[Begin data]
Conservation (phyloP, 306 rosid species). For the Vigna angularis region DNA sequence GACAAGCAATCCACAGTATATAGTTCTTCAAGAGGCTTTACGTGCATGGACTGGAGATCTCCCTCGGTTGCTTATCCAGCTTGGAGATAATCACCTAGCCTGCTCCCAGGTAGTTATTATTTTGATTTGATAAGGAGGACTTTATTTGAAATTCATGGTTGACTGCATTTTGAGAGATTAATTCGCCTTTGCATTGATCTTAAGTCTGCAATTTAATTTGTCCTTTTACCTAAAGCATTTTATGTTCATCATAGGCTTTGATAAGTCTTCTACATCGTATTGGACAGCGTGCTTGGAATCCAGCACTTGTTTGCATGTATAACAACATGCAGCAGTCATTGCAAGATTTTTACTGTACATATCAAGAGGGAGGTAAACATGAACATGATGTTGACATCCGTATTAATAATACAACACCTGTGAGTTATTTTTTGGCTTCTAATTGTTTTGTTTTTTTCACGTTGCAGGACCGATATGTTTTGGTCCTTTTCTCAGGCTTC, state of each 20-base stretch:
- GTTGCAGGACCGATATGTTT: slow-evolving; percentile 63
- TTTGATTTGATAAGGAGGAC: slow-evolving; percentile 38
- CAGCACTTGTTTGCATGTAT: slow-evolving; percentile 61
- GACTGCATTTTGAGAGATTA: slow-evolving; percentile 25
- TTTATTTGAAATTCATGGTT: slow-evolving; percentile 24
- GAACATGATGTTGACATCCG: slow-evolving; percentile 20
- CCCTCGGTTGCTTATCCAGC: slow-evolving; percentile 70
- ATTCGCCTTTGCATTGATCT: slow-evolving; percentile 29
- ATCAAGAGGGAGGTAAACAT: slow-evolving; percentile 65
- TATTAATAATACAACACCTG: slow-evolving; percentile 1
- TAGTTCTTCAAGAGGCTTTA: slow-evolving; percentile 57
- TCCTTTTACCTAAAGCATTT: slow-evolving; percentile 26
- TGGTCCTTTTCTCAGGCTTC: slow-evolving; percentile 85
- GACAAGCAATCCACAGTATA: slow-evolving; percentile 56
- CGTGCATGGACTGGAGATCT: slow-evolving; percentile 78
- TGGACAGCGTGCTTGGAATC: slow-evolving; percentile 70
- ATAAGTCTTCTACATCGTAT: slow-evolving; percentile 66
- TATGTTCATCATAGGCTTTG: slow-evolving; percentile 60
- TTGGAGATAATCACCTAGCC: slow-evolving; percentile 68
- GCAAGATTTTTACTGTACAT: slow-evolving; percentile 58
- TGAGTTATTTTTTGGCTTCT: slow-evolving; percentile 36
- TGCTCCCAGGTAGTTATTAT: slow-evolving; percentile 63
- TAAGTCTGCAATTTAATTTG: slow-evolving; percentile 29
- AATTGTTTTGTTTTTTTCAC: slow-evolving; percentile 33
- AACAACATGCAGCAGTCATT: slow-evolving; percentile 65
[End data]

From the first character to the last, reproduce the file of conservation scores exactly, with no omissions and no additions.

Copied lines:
Conservation (phyloP, 306 rosid species). For the Vigna angularis region DNA sequence GACAAGCAATCCACAGTATATAGTTCTTCAAGAGGCTTTACGTGCATGGACTGGAGATCTCCCTCGGTTGCTTATCCAGCTTGGAGATAATCACCTAGCCTGCTCCCAGGTAGTTATTATTTTGATTTGATAAGGAGGACTTTATTTGAAATTCATGGTTGACTGCATTTTGAGAGATTAATTCGCCTTTGCATTGATCTTAAGTCTGCAATTTAATTTGTCCTTTTACCTAAAGCATTTTATGTTCATCATAGGCTTTGATAAGTCTTCTACATCGTATTGGACAGCGTGCTTGGAATCCAGCACTTGTTTGCATGTATAACAACATGCAGCAGTCATTGCAAGATTTTTACTGTACATATCAAGAGGGAGGTAAACATGAACATGATGTTGACATCCGTATTAATAATACAACACCTGTGAGTTATTTTTTGGCTTCTAATTGTTTTGTTTTTTTCACGTTGCAGGACCGATATGTTTTGGTCCTTTTCTCAGGCTTC, state of each 20-base stretch:
- GTTGCAGGACCGATATGTTT: slow-evolving; percentile 63
- TTTGATTTGATAAGGAGGAC: slow-evolving; percentile 38
- CAGCACTTGTTTGCATGTAT: slow-evolving; percentile 61
- GACTGCATTTTGAGAGATTA: slow-evolving; percentile 25
- TTTATTTGAAATTCATGGTT: slow-evolving; percentile 24
- GAACATGATGTTGACATCCG: slow-evolving; percentile 20
- CCCTCGGTTGCTTATCCAGC: slow-evolving; percentile 70
- ATTCGCCTTTGCATTGATCT: slow-evolving; percentile 29
- ATCAAGAGGGAGGTAAACAT: slow-evolving; percentile 65
- TATTAATAATACAACACCTG: slow-evolving; percentile 1
- TAGTTCTTCAAGAGGCTTTA: slow-evolving; percentile 57
- TCCTTTTACCTAAAGCATTT: slow-evolving; percentile 26
- TGGTCCTTTTCTCAGGCTTC: slow-evolving; percentile 85
- GACAAGCAATCCACAGTATA: slow-evolving; percentile 56
- CGTGCATGGACTGGAGATCT: slow-evolving; percentile 78
- TGGACAGCGTGCTTGGAATC: slow-evolving; percentile 70
- ATAAGTCTTCTACATCGTAT: slow-evolving; percentile 66
- TATGTTCATCATAGGCTTTG: slow-evolving; percentile 60
- TTGGAGATAATCACCTAGCC: slow-evolving; percentile 68
- GCAAGATTTTTACTGTACAT: slow-evolving; percentile 58
- TGAGTTATTTTTTGGCTTCT: slow-evolving; percentile 36
- TGCTCCCAGGTAGTTATTAT: slow-evolving; percentile 63
- TAAGTCTGCAATTTAATTTG: slow-evolving; percentile 29
- AATTGTTTTGTTTTTTTCAC: slow-evolving; percentile 33
- AACAACATGCAGCAGTCATT: slow-evolving; percentile 65